Monday, June 12, 2006

that's not how we do it.

Can a children’s animated film like “Pocahontas” really contribute to such a hefty concept as world peace? More specifically, can it actually help lessen racial discrimination as a major step to achieve this goal?

It all started when we were made to watch the flick as a Social Science class requirement. In the movie, Pocahontas was an Indian princess caught in the crossfire between her people and the Englishmen, which arose from overzealous suspicion of differences. The copper-skinned natives didn’t trust the white invaders and vice versa, the ethnic tension mounting in a tight-locked race for supremacy. One particular stanza from the theme song “Colors of the Wind” effectively echoed such strained sentiments:

You think the only people who are people
Are the people who look and think like you
But if you walk the footsteps of a stranger
You’ll learn things you never knew, you never knew

Memories inevitably rushed back like meteors. I remembered a female classmate in grade school who was offensively dubbed an “aborigine” because of her ebony-dark complexion. I am also reminded of a teacher from China who was the object of taunts in the classroom as she failed to correctly pronounce words in the vernacular. Hindu passersby were frequently shunned by people in the street, and a former Korean schoolmate was regularly laughed at because he had unconventional ideals and wore his clothes differently. It’s always the same case each time. Members of the mockery bandwagon thought, “That’s not how it is. That’s not how we do it.” Or that perhaps, the only people who are truly “people” are those who “look and think” like us – isn’t this ethnocentricity in a nutshell?

The altruist in me opted to look at things differently. “That’s not how we do it”, indeed; but “if you walk the footsteps of a stranger, you’ll learn things you never knew, you never knew.” Three years ago, I walked the footsteps of many strangers and learned back many things in return, when I was chosen as a national delegate to a Root-Seeking Camp in China participated in by Southeast Asian youngsters. Sure, we all had one thing in common – our Sino ancestry – but save for this we were as disparate as a bunch of farm animals. There I was, one of four Filipino faces amid a sea of Thais, Burmese, Laotians, Cambodians, Malaysians and Indonesians. While we were brought up and exposed to diverse cultures, there were no biases and prejudices against one another because we set aside our differences and learned to get to know each other first; we merely listened.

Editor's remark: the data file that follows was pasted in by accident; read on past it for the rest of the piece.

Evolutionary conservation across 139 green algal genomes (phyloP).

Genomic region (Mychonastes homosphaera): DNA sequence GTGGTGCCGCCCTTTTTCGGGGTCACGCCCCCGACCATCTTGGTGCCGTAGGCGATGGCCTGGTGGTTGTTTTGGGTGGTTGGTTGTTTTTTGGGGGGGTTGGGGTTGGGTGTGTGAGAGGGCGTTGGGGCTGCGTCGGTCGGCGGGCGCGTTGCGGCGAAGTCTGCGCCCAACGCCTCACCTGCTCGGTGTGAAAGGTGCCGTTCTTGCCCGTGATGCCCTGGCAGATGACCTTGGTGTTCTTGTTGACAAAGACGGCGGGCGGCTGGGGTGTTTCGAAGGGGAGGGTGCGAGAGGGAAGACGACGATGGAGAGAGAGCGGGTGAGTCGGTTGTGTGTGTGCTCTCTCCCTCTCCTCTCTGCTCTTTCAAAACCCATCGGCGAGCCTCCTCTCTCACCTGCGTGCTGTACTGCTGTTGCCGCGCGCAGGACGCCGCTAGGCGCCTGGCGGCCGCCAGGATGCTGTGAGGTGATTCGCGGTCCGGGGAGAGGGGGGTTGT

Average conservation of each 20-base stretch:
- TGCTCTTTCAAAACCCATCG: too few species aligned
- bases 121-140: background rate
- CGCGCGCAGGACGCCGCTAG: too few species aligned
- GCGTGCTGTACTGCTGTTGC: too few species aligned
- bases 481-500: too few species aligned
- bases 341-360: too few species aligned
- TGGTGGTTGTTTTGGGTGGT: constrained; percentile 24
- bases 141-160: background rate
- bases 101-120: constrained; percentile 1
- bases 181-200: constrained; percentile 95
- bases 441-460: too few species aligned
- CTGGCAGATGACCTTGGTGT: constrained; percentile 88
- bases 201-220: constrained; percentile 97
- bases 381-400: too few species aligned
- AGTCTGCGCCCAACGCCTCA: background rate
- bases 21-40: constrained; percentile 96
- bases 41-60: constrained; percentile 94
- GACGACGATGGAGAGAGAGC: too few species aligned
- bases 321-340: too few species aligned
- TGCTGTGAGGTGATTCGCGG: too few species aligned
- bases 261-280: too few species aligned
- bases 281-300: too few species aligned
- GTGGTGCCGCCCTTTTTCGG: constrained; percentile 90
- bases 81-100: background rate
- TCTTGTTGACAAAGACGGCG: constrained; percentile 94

People call it the easiest and hardest task at the same time. You need not do anything except give the speaker your full concentration (No wonder we were taught that the listener is the most important element of communication.) But the words of my professor add something more: “Listen, but listen with an open mind.” To free oneself from any preconceived notions that might be the source of false interpretations, she said, is the true liberty of listening, and only then can you achieve genuine understanding. Understanding in turn, gives rise to empathy as we assess the other person’s situation, placing ourselves in their shoes should the tables turn and others tell us, “That’s not how we do it.”

Once I stumbled across a beautiful line that said, “The greatest gift you can give to a human person is to see him as he really is – a human being.” It had such a profound impact on me since I know that we really can’t reconcile all our differences at once, but at least we’re similar in that we belong to the one same human race, born to live and die under the one same sky.

It’s this very idea of human equality that I will try to uphold as I study on to become a doctor in the near future – a profession I consider as an epitome of non-discrimination since a doctor’s job is to heal everyone, regardless of race, skin color or social status and not just the ones who look and think like himself. Somehow it occurred to me that doctors are capable of healing more than just the physical aspect; they can also reach out to help remedy the social cancer that is racial discrimination by sending out ripples of awareness to every person in this world: No matter who you are or where you come from, you are entitled to the gift of life and good health.

But I guess you don’t exactly need an M.D. to do your part. What’s more significant is that you live out the message of Michael Jackson’s hit single “Man in the Mirror”, where he urged all of us to start our humanitarian quest with the “man in the mirror” and make a change with ourselves first. For how else can we get the peace wheel to start rolling if we personally don’t give it the initial push? How else can we assuage the brunt of bigotry except by selflessly planting the first seeds of tolerance?

Certainly, we can only move on towards establishing harmony among races and nations if we stop giving too much weight on “That’s not how we do it” and take the phrase with a grain of salt instead. We can only realize our dream of a “brotherhood of man” (as the immortal John Lennon put it) if we brush off the fixed impression that every Muslim is a terrorist, or that every Palestinian is a potential suicide bomber, or that every Chinese is a die-hard communist freak. The difference lies in four simple words.

Listen. Understand. Empathize. Heal.

Start with your own “man in the mirror”, and just like Pocahontas, walk the footsteps of many more strangers. You’ll definitely learn loads of things “you never knew, you never knew.”